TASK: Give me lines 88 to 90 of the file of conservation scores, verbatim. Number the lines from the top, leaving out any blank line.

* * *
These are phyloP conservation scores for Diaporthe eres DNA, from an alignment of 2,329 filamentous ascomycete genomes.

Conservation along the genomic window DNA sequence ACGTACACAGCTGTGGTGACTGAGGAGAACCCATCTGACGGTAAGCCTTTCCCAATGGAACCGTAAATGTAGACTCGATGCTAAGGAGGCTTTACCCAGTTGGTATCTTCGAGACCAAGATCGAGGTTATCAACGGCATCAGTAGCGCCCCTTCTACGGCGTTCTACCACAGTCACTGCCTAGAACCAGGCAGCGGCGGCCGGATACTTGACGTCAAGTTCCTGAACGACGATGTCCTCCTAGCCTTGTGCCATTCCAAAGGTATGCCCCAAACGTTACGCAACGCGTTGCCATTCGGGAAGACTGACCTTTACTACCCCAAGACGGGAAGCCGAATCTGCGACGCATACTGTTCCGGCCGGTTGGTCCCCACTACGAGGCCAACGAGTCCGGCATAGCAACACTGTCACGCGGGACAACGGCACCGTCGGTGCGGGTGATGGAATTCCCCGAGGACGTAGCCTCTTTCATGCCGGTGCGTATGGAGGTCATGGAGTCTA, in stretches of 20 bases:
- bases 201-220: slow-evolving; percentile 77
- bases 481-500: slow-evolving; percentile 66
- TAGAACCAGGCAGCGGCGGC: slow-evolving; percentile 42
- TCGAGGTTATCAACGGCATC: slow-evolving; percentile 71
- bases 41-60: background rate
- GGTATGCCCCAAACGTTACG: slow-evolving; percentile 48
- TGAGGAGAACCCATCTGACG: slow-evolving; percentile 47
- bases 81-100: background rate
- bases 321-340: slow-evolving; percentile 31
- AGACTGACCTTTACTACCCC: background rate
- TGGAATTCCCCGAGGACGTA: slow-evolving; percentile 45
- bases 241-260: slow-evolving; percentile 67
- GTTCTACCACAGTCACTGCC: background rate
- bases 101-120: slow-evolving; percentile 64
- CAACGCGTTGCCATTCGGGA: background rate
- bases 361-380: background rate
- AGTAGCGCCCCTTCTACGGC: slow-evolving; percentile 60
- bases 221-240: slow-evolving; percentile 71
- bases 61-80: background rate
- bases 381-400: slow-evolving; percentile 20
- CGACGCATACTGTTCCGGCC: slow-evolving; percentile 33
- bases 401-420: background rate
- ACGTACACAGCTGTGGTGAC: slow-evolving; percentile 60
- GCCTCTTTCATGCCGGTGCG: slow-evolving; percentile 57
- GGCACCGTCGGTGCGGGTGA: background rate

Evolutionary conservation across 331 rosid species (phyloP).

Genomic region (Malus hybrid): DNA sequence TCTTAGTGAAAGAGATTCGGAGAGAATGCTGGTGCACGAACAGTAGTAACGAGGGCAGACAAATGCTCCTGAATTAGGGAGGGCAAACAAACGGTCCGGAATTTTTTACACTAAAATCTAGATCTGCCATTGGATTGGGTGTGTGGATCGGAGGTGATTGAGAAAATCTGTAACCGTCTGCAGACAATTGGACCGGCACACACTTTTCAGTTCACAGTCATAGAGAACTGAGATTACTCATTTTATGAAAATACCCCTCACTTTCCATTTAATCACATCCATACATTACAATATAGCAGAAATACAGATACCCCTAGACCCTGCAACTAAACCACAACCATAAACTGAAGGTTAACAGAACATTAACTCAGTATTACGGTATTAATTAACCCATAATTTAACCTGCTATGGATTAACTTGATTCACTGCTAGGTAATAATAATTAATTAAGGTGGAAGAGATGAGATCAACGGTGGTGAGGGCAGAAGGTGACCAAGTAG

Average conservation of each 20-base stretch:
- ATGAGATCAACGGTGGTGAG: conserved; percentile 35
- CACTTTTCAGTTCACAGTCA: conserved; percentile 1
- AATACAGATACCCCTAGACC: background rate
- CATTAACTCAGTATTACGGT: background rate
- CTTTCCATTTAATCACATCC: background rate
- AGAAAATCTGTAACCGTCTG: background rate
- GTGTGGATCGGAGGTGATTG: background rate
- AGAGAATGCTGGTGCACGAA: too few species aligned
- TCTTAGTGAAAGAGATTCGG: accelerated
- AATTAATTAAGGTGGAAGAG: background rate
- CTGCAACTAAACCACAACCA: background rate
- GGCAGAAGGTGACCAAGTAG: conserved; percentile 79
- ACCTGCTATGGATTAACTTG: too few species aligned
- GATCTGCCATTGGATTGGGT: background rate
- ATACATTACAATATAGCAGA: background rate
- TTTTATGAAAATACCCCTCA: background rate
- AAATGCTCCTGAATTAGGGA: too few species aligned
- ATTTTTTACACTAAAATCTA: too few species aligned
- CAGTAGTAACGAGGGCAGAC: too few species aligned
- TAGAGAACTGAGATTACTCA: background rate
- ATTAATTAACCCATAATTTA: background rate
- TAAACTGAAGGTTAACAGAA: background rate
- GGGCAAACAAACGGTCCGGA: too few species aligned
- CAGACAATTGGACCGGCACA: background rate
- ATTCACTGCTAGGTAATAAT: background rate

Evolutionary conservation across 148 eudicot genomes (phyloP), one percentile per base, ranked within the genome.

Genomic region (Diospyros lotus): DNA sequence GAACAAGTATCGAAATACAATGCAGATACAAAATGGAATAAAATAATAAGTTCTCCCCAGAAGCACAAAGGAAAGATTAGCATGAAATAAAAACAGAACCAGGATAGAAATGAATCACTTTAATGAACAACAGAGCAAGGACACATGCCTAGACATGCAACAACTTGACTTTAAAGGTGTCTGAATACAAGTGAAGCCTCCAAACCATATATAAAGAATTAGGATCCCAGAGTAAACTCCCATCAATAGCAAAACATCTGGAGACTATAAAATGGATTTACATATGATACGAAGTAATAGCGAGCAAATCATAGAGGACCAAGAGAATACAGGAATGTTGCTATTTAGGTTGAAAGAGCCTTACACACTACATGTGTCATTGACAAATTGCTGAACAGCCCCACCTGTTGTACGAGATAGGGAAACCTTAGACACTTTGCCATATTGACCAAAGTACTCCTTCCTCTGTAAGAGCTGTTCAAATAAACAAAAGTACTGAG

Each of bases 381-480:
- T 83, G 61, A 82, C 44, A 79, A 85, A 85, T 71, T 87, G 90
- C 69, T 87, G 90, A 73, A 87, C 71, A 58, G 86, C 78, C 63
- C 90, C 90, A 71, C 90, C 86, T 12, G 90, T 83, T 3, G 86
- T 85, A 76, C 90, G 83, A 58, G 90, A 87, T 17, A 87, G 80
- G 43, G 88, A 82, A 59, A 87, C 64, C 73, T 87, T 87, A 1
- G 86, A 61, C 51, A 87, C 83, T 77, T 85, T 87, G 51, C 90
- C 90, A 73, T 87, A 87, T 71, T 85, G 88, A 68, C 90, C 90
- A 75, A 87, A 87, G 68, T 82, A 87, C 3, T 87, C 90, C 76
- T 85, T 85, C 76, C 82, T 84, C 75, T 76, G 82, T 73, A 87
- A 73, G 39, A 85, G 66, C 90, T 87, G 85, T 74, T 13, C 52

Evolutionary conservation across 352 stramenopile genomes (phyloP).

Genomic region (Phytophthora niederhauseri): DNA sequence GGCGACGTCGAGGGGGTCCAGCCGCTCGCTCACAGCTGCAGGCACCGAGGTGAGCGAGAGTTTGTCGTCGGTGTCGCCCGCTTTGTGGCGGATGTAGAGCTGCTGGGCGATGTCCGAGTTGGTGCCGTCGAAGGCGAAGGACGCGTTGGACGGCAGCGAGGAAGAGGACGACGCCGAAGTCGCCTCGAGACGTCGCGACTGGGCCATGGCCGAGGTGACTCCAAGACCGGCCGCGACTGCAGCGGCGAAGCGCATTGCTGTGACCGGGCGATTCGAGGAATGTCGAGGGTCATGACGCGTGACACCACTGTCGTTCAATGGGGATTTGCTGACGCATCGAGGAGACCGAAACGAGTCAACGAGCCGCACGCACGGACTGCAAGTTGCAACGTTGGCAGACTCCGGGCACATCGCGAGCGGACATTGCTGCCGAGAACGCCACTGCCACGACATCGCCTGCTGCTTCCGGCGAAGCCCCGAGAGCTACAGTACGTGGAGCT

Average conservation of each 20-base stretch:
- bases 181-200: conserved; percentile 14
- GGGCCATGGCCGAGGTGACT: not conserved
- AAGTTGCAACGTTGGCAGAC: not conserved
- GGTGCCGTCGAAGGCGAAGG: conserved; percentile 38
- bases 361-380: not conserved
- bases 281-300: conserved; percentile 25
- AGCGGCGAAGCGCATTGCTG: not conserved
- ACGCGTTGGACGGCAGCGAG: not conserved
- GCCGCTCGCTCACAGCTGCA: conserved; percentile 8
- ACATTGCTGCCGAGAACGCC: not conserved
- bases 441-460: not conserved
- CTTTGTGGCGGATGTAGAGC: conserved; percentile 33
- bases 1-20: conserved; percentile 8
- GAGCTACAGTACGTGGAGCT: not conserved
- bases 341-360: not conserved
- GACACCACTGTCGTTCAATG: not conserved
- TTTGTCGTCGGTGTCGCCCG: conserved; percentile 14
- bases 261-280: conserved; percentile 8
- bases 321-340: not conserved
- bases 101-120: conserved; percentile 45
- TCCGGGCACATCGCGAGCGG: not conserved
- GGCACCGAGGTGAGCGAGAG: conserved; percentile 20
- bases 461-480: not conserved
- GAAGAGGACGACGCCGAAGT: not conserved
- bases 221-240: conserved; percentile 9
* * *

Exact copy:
- TTTGTCGTCGGTGTCGCCCG: conserved; percentile 14
- bases 261-280: conserved; percentile 8
- bases 321-340: not conserved